1) The first is what we might call the 最起碼的要求 or “minimum requirement” argument for scholars of East Asia. I don’t think it is an unreasonable expectation for scholars of Japanese history, for example, to know Japanese, as a bare minimum. The Chinese version of this phrase pops into my mind because I can hear the voice of a Chinese student I overheard many years ago commenting to a friend after someone asked whether an upcoming Japanese language roundtable, in Japan, on Japanese colonialism, would include English translation for the benefit of a few foreign students in the audience. Simply put: if you are going to study and publish about the region, learn the relevant language. At the very least be able to read and understand it, even if you are uncomfortable in presenting or publishing in it. Yup, it’s hard. Nope, I don’t want to hear your excuses. What’s that you say? You only understand 75% of what is said in the relevant language when those academics start talking back and forth at a rapid fire pace?
2) This brings me nicely to the second response, which we might refer to as the “Welcome to the fucking party” argument, or without the profanity, the problem of forgotten exclusion. At most international conferences, but to be honest, pretty much any event at a large international institution, your audience is likely to include non-native speakers of English. They may be really fantastic at English. You might never have heard them make an error, and their writing may only occasionally give away the fact that they worked damn hard for many years to master the maddening English language on top of their own. However, many of these participants won’t necessarily catch everything speakers say during talks, and they may have just a bit less willingness to join the fray in discussion if they have to produce polished academic speech on the fly. They may be unfamiliar with particular accents or idiomatic phrases. Their understanding may struggle more when the exchange speeds up in open discussion sessions. They may drift off for a minute only to discover that the loss of context makes it hard to follow the discussion when they re-focus. Their heads may start to pound after prolonged concentration and they may be less confident their fluency in their non-native language will hold up when fatigued.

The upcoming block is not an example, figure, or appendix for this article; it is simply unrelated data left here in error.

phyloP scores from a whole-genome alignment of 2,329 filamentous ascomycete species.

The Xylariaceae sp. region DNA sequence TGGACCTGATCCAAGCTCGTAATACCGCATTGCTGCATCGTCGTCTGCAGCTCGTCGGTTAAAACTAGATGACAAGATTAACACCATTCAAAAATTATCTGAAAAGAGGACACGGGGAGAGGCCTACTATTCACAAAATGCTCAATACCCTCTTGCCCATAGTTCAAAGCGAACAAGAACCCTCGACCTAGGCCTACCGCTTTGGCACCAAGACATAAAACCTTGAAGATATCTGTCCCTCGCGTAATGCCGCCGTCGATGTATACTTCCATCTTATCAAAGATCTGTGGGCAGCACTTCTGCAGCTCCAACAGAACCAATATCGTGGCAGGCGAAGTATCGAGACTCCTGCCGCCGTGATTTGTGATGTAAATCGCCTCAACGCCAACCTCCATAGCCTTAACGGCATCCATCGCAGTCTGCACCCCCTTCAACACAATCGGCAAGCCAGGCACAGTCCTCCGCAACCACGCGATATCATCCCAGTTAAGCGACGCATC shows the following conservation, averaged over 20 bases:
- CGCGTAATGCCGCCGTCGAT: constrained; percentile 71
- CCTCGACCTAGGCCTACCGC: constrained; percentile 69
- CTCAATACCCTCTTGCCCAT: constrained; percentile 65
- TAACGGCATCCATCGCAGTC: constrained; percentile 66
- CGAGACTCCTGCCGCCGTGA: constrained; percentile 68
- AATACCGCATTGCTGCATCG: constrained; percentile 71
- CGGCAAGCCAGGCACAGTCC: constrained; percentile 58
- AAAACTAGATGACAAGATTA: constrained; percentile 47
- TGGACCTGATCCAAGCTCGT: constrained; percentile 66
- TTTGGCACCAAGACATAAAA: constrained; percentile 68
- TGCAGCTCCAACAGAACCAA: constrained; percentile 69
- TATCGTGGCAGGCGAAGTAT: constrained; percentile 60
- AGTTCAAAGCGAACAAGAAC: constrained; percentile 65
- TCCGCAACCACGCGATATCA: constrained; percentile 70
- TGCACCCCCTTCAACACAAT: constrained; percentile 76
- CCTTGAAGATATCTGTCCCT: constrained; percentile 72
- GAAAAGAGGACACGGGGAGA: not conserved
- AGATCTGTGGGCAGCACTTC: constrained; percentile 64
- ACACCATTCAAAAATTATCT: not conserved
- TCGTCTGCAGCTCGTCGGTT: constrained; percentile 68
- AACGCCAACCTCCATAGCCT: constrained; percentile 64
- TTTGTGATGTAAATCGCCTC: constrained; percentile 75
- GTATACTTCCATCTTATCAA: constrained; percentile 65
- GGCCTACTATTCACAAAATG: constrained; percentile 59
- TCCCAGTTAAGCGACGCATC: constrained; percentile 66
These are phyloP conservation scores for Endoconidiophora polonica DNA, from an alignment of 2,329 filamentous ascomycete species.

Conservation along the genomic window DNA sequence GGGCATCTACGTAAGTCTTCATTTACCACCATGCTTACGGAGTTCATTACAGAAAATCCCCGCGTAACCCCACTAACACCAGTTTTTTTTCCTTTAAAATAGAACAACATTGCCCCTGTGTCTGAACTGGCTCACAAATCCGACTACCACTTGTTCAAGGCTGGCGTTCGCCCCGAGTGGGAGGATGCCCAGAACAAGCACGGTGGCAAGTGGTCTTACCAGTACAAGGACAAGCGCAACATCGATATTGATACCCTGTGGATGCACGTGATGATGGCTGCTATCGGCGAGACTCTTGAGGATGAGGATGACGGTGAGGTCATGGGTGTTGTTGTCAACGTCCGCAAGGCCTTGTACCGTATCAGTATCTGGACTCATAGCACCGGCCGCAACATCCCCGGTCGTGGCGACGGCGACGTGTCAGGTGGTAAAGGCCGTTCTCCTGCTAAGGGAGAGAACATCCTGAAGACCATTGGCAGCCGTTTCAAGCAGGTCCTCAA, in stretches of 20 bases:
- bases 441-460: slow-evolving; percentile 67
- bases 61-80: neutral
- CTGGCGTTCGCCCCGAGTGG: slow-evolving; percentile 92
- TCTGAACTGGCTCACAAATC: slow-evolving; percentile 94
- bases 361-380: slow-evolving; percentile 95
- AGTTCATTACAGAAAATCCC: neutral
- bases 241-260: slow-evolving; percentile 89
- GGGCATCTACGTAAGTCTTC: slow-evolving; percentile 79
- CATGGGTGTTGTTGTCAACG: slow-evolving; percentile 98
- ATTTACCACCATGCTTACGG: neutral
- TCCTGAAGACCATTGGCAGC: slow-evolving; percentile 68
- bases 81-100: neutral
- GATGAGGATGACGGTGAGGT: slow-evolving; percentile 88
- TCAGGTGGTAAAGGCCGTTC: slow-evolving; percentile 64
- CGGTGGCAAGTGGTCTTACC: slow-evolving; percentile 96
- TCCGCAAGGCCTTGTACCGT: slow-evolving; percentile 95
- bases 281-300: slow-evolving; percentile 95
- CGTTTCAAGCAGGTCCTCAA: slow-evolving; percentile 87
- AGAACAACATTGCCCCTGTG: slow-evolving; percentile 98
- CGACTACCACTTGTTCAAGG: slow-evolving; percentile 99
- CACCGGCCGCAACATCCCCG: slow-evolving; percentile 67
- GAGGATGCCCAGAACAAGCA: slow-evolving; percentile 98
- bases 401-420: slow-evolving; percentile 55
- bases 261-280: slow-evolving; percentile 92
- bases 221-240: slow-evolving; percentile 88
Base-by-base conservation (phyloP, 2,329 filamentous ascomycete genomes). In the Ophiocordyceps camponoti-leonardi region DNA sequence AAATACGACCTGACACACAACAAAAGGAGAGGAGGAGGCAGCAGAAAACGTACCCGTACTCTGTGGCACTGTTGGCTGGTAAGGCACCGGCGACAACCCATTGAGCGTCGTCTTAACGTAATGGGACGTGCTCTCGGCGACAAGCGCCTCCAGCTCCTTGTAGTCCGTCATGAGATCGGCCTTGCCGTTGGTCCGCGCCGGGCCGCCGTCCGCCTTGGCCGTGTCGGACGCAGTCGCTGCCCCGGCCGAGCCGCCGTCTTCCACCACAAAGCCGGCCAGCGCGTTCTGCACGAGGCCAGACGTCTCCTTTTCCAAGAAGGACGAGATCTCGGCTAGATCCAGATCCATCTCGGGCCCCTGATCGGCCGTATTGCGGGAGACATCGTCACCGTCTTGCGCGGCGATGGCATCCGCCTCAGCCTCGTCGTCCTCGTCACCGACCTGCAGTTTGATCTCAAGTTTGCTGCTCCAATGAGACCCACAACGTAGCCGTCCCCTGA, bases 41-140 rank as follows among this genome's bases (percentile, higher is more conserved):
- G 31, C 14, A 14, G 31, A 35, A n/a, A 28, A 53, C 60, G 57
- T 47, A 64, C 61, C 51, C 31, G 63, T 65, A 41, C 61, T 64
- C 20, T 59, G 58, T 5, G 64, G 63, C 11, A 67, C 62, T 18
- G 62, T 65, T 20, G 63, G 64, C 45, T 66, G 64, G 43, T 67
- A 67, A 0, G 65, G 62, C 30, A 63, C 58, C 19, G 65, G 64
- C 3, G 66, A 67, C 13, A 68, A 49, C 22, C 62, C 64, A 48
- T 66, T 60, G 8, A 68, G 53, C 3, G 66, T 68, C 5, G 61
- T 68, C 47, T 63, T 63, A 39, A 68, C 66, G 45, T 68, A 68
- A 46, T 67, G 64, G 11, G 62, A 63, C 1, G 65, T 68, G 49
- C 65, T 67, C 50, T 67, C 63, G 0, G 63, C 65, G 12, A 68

If these things sound familiar to native English speakers then it is likely that you have experienced something similar in another language you are otherwise confident in, and it should be easier for you to flip the board and view things from the other side. These facts don’t change just because English is some kind of academic lingua franca. By making a specialist event bilingual, choosing a second language that everyone should know given the content/context of a particular event (of course, I’m not claiming general interest events need to do this – context matters), and giving people the freedom to speak the language they feel most comfortable in throughout, you take a serious step taken towards levelling the playing field. The outcome is never 100% mutual understanding and perfect dialogic utopia. A bilingual environment is one in which everyone except the native bilingual participants has to struggle at least a little bit. In that shared struggle is born a kind of mutual compassion that produces the best kind of academic exchange.